The foster parents were devastated by the news. According to Mrs. Balog, her husband left work and rushed home that Monday upon hearing about the counselor's call. However, she said that the idea of refusing to take Milán to the designated location never even occurred to them, for they knew that it would be pointless: either way, the child would still be taken away from them – with or without the involvement of the police.
Milán did not ask why they were packing his things together while he was sick in bed. Because of the little time they had left, the couple didn't even try to prepare him in advance for what was to come. "We're going to a place, and then you'll come home" – is all they said to him as they got into the car on Wednesday and set off on the hundred-kilometer drive, followed by another car with a child welfare worker. They sincerely hoped that such an injustice could not happen and that the authorities would rectify the error. As Milán was already somewhat familiar with the local roads, he asked his foster father to turn back because they weren't going the right way. The foster parents wanted to keep Milán from crying, but of course, he ended up shedding many tears.
The transfer was a horrific experience. When they pulled up to the house, the new foster mother beckoned them in, lest the child catch a cold. Once inside, they asked Mrs. Balog a few things, and she anxiously explained how to administer the medicine she had brought with her.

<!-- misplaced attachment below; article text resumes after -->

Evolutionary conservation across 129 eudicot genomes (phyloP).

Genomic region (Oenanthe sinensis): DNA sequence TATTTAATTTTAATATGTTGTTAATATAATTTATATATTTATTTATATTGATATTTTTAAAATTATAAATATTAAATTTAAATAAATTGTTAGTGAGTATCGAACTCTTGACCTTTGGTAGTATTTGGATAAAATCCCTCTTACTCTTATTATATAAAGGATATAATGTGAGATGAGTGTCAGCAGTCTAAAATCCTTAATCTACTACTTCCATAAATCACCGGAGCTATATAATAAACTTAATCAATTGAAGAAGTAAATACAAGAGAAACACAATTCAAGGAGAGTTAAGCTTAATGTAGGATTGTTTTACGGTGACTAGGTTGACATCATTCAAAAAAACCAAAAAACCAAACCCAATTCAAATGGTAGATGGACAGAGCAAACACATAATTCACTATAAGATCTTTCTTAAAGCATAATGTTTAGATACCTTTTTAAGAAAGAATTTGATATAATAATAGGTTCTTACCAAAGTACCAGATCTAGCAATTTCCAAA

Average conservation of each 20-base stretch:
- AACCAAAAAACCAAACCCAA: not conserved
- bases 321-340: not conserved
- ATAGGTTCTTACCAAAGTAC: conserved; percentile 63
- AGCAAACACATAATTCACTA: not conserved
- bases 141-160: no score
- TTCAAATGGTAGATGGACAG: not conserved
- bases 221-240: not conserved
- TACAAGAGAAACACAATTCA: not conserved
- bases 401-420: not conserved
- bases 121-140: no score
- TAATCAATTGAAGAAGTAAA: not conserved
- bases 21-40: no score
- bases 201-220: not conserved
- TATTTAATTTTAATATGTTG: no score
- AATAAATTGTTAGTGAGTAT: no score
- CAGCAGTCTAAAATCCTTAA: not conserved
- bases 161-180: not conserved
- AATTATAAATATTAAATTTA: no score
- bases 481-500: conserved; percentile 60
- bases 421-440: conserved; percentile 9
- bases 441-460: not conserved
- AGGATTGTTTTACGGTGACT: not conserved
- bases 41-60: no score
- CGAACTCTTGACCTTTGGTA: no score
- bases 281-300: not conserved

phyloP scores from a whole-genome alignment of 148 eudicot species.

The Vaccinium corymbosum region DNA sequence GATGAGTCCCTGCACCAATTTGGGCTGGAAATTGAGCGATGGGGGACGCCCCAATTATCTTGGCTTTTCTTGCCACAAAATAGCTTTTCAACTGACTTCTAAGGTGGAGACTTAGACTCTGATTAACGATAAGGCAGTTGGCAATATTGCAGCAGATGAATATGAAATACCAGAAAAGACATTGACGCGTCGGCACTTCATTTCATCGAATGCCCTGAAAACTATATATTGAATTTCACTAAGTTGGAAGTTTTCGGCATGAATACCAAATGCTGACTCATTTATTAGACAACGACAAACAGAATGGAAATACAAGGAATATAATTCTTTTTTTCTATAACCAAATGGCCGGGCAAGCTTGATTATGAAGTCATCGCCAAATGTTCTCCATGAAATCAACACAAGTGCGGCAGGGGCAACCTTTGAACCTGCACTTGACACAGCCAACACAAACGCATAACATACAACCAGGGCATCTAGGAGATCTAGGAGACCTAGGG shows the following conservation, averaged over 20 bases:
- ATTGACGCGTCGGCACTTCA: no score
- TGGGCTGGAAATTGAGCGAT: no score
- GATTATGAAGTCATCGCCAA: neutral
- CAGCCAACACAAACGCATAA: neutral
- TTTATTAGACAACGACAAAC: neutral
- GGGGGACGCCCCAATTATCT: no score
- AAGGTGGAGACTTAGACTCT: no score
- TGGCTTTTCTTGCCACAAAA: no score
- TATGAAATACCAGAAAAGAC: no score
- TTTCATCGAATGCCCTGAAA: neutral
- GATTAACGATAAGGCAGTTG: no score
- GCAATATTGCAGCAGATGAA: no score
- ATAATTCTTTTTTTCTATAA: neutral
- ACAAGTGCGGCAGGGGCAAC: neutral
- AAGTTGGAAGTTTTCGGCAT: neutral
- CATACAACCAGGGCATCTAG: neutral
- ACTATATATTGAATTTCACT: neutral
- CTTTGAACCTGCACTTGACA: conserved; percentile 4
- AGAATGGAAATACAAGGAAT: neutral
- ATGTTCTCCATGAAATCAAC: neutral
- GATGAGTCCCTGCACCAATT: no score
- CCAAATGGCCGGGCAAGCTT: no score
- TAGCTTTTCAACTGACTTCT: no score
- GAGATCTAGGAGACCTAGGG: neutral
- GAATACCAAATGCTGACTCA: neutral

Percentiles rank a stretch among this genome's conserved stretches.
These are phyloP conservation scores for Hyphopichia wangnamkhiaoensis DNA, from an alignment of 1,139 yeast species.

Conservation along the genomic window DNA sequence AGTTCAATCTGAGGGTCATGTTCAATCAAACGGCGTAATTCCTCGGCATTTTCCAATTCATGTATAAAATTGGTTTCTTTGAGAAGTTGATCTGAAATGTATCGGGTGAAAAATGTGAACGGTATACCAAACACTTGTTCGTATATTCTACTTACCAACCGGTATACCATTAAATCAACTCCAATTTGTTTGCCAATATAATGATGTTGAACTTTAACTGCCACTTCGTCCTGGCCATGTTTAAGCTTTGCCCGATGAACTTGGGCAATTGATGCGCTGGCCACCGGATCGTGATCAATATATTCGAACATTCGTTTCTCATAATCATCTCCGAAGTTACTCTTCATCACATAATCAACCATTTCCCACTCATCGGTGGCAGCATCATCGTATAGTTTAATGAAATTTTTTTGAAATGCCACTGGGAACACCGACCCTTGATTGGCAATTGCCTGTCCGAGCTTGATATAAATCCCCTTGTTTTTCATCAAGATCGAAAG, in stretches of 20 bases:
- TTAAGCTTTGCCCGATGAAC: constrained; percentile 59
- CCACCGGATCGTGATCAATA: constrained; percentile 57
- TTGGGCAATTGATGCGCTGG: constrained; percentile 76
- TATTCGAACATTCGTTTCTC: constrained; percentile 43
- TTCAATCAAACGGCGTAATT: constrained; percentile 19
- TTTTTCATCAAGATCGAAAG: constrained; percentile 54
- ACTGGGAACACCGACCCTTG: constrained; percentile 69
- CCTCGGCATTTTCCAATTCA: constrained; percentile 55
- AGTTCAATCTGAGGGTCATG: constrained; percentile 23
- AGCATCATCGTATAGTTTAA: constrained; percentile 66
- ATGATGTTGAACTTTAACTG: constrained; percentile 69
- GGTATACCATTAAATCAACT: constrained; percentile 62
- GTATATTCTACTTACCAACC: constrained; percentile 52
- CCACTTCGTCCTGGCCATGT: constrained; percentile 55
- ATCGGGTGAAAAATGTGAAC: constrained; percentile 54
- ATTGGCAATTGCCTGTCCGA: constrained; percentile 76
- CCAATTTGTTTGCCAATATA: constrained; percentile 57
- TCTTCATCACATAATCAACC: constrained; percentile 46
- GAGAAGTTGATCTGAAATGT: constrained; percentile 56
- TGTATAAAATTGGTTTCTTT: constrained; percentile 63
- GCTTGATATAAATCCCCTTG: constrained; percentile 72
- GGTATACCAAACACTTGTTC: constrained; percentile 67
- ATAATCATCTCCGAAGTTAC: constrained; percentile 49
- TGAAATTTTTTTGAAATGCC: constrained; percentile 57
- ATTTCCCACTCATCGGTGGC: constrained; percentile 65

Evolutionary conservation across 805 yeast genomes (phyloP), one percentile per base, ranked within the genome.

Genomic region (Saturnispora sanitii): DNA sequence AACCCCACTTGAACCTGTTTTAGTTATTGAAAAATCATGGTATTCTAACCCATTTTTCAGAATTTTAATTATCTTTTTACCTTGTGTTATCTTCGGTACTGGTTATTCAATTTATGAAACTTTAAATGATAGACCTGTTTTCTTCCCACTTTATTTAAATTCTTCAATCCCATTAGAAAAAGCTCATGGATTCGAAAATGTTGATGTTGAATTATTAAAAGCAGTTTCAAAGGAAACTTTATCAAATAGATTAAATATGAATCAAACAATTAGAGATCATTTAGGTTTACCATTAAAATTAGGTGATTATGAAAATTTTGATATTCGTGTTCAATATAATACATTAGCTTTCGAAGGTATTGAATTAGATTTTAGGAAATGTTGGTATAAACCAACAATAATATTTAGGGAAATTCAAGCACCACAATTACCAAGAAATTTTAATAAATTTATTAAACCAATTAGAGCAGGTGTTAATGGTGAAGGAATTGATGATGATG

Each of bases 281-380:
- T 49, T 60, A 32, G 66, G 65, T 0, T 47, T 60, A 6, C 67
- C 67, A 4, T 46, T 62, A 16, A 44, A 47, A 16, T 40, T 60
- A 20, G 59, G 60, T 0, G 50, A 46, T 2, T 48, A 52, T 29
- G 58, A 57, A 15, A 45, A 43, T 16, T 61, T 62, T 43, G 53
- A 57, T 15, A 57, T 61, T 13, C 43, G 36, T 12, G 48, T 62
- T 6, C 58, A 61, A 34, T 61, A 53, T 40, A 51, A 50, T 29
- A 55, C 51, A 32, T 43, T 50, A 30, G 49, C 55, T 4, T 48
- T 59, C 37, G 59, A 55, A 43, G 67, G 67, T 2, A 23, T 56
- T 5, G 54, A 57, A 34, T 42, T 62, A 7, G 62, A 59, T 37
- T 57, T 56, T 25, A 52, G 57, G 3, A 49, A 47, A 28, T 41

"Then the counselor came and asked me about the daily routine, and I told him everything. At that point, we were told it was time to say goodbye. 'You can say goodbye,'" she recalled. Another young boy at the house had already started showing Milán where he would be sleeping and where his bed would be. But he shot back that he wasn't sleeping there: he was going home. "When I said to him, 'Milán, be a good boy, we're leaving,' he started crying and ran to his father. Milán wrapped his arms around his father's neck, who got down on the ground. Then the two of them pried the child from his shoulders. Both of them. That's how we left them," she continued. She said that this all took place in a matter of minutes.
They haven't seen Milán since that day, December 14th. They have called twice to ask about him, but they've resisted the urge to do so again because they were advised not to bother the other family. As far as they were told, Milán had cried a lot and was almost inconsolable, but most recently they heard that he was starting to adjust. Mrs. Balog finds it hard to believe.